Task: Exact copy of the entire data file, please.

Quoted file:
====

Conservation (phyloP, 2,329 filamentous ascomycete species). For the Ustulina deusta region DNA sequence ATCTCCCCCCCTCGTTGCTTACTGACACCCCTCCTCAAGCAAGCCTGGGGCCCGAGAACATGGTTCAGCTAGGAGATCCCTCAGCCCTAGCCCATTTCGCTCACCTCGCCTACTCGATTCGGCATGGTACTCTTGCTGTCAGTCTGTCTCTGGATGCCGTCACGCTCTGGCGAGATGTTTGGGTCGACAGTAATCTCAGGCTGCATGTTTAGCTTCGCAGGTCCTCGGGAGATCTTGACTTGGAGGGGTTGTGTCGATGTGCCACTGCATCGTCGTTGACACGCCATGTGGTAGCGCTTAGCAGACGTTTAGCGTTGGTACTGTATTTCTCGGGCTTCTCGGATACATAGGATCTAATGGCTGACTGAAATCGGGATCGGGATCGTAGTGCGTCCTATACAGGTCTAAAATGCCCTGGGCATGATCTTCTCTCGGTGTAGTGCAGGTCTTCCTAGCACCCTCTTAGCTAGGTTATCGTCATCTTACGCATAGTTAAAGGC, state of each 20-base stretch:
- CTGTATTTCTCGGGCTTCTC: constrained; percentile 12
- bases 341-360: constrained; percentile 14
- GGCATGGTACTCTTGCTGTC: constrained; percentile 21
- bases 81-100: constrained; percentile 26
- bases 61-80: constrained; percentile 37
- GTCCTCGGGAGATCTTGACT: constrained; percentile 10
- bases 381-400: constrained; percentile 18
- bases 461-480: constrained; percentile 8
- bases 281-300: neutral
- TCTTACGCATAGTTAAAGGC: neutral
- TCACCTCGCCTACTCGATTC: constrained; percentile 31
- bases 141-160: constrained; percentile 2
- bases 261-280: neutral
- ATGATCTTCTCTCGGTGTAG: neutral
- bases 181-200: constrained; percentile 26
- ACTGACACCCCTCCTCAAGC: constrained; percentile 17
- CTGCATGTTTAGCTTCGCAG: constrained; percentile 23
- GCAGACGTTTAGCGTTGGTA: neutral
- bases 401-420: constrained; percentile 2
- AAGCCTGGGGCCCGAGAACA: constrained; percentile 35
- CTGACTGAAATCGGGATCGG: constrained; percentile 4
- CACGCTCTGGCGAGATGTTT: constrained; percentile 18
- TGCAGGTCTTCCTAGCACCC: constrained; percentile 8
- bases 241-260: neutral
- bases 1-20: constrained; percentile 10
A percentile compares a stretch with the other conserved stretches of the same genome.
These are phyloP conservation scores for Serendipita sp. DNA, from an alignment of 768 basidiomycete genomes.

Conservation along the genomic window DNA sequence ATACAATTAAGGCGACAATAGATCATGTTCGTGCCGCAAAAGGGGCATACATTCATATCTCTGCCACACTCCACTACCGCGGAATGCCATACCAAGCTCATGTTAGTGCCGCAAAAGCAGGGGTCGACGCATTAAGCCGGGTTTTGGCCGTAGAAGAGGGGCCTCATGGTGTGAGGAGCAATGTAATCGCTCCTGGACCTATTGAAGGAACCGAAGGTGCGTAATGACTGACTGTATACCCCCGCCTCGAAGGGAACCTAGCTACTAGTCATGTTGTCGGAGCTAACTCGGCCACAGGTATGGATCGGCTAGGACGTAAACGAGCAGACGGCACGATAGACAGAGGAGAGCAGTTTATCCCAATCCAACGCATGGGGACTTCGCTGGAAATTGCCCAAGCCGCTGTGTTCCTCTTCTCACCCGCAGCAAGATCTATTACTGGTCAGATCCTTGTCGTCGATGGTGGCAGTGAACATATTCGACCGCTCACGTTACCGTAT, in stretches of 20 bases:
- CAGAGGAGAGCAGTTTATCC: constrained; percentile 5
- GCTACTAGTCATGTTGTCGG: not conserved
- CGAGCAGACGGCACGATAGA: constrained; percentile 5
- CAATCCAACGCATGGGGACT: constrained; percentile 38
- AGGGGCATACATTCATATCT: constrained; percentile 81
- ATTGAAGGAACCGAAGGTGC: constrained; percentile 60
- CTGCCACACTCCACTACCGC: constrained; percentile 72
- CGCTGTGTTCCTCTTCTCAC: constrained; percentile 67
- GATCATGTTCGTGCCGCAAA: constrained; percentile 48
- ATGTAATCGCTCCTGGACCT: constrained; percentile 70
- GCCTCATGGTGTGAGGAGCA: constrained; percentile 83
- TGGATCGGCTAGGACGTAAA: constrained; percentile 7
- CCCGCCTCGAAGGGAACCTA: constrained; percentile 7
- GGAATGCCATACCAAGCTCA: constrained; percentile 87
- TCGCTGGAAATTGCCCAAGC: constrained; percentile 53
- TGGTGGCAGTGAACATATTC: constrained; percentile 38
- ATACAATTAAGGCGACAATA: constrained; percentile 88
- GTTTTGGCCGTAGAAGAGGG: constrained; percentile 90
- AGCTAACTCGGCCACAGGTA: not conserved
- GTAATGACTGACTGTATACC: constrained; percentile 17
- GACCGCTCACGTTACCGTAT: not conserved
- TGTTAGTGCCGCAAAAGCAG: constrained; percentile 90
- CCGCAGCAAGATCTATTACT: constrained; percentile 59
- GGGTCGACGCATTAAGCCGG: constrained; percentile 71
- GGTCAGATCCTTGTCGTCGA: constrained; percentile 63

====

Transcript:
Conservation (phyloP, 2,329 filamentous ascomycete species). For the Ustulina deusta region DNA sequence ATCTCCCCCCCTCGTTGCTTACTGACACCCCTCCTCAAGCAAGCCTGGGGCCCGAGAACATGGTTCAGCTAGGAGATCCCTCAGCCCTAGCCCATTTCGCTCACCTCGCCTACTCGATTCGGCATGGTACTCTTGCTGTCAGTCTGTCTCTGGATGCCGTCACGCTCTGGCGAGATGTTTGGGTCGACAGTAATCTCAGGCTGCATGTTTAGCTTCGCAGGTCCTCGGGAGATCTTGACTTGGAGGGGTTGTGTCGATGTGCCACTGCATCGTCGTTGACACGCCATGTGGTAGCGCTTAGCAGACGTTTAGCGTTGGTACTGTATTTCTCGGGCTTCTCGGATACATAGGATCTAATGGCTGACTGAAATCGGGATCGGGATCGTAGTGCGTCCTATACAGGTCTAAAATGCCCTGGGCATGATCTTCTCTCGGTGTAGTGCAGGTCTTCCTAGCACCCTCTTAGCTAGGTTATCGTCATCTTACGCATAGTTAAAGGC, state of each 20-base stretch:
- CTGTATTTCTCGGGCTTCTC: constrained; percentile 12
- bases 341-360: constrained; percentile 14
- GGCATGGTACTCTTGCTGTC: constrained; percentile 21
- bases 81-100: constrained; percentile 26
- bases 61-80: constrained; percentile 37
- GTCCTCGGGAGATCTTGACT: constrained; percentile 10
- bases 381-400: constrained; percentile 18
- bases 461-480: constrained; percentile 8
- bases 281-300: neutral
- TCTTACGCATAGTTAAAGGC: neutral
- TCACCTCGCCTACTCGATTC: constrained; percentile 31
- bases 141-160: constrained; percentile 2
- bases 261-280: neutral
- ATGATCTTCTCTCGGTGTAG: neutral
- bases 181-200: constrained; percentile 26
- ACTGACACCCCTCCTCAAGC: constrained; percentile 17
- CTGCATGTTTAGCTTCGCAG: constrained; percentile 23
- GCAGACGTTTAGCGTTGGTA: neutral
- bases 401-420: constrained; percentile 2
- AAGCCTGGGGCCCGAGAACA: constrained; percentile 35
- CTGACTGAAATCGGGATCGG: constrained; percentile 4
- CACGCTCTGGCGAGATGTTT: constrained; percentile 18
- TGCAGGTCTTCCTAGCACCC: constrained; percentile 8
- bases 241-260: neutral
- bases 1-20: constrained; percentile 10
A percentile compares a stretch with the other conserved stretches of the same genome.
These are phyloP conservation scores for Serendipita sp. DNA, from an alignment of 768 basidiomycete genomes.

Conservation along the genomic window DNA sequence ATACAATTAAGGCGACAATAGATCATGTTCGTGCCGCAAAAGGGGCATACATTCATATCTCTGCCACACTCCACTACCGCGGAATGCCATACCAAGCTCATGTTAGTGCCGCAAAAGCAGGGGTCGACGCATTAAGCCGGGTTTTGGCCGTAGAAGAGGGGCCTCATGGTGTGAGGAGCAATGTAATCGCTCCTGGACCTATTGAAGGAACCGAAGGTGCGTAATGACTGACTGTATACCCCCGCCTCGAAGGGAACCTAGCTACTAGTCATGTTGTCGGAGCTAACTCGGCCACAGGTATGGATCGGCTAGGACGTAAACGAGCAGACGGCACGATAGACAGAGGAGAGCAGTTTATCCCAATCCAACGCATGGGGACTTCGCTGGAAATTGCCCAAGCCGCTGTGTTCCTCTTCTCACCCGCAGCAAGATCTATTACTGGTCAGATCCTTGTCGTCGATGGTGGCAGTGAACATATTCGACCGCTCACGTTACCGTAT, in stretches of 20 bases:
- CAGAGGAGAGCAGTTTATCC: constrained; percentile 5
- GCTACTAGTCATGTTGTCGG: not conserved
- CGAGCAGACGGCACGATAGA: constrained; percentile 5
- CAATCCAACGCATGGGGACT: constrained; percentile 38
- AGGGGCATACATTCATATCT: constrained; percentile 81
- ATTGAAGGAACCGAAGGTGC: constrained; percentile 60
- CTGCCACACTCCACTACCGC: constrained; percentile 72
- CGCTGTGTTCCTCTTCTCAC: constrained; percentile 67
- GATCATGTTCGTGCCGCAAA: constrained; percentile 48
- ATGTAATCGCTCCTGGACCT: constrained; percentile 70
- GCCTCATGGTGTGAGGAGCA: constrained; percentile 83
- TGGATCGGCTAGGACGTAAA: constrained; percentile 7
- CCCGCCTCGAAGGGAACCTA: constrained; percentile 7
- GGAATGCCATACCAAGCTCA: constrained; percentile 87
- TCGCTGGAAATTGCCCAAGC: constrained; percentile 53
- TGGTGGCAGTGAACATATTC: constrained; percentile 38
- ATACAATTAAGGCGACAATA: constrained; percentile 88
- GTTTTGGCCGTAGAAGAGGG: constrained; percentile 90
- AGCTAACTCGGCCACAGGTA: not conserved
- GTAATGACTGACTGTATACC: constrained; percentile 17
- GACCGCTCACGTTACCGTAT: not conserved
- TGTTAGTGCCGCAAAAGCAG: constrained; percentile 90
- CCGCAGCAAGATCTATTACT: constrained; percentile 59
- GGGTCGACGCATTAAGCCGG: constrained; percentile 71
- GGTCAGATCCTTGTCGTCGA: constrained; percentile 63